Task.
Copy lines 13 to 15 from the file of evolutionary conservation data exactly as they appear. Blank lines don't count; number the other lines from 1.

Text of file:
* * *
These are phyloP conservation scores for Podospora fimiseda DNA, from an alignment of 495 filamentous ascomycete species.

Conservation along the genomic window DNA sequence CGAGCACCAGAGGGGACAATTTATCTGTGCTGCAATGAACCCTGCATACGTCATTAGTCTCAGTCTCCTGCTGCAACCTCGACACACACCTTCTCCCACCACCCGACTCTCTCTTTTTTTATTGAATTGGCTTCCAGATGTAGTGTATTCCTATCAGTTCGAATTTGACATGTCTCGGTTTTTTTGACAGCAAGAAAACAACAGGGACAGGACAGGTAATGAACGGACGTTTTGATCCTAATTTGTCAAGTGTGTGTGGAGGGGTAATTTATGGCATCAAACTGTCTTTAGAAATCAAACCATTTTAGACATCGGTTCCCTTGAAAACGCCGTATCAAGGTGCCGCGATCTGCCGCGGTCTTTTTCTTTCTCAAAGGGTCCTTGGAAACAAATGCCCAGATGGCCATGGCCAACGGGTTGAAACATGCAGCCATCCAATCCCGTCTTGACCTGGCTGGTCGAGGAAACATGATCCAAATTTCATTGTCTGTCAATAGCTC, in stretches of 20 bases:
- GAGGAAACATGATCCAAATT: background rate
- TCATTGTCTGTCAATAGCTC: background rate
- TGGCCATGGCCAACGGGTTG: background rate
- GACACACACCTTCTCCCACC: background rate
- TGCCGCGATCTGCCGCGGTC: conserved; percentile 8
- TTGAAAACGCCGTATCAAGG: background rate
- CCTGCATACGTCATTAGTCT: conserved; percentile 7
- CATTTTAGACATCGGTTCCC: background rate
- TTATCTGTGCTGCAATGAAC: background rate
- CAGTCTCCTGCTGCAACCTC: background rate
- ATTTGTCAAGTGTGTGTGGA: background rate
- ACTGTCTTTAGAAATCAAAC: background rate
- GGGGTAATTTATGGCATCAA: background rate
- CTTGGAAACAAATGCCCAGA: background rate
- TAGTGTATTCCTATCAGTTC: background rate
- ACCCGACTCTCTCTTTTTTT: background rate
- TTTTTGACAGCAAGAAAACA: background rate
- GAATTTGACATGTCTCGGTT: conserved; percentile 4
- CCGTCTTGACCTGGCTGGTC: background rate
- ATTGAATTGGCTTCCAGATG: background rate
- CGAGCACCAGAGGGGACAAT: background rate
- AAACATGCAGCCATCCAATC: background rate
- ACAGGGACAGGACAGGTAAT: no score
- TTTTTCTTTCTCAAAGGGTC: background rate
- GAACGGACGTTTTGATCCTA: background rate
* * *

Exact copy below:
- ATTTGTCAAGTGTGTGTGGA: background rate
- ACTGTCTTTAGAAATCAAAC: background rate
- GGGGTAATTTATGGCATCAA: background rate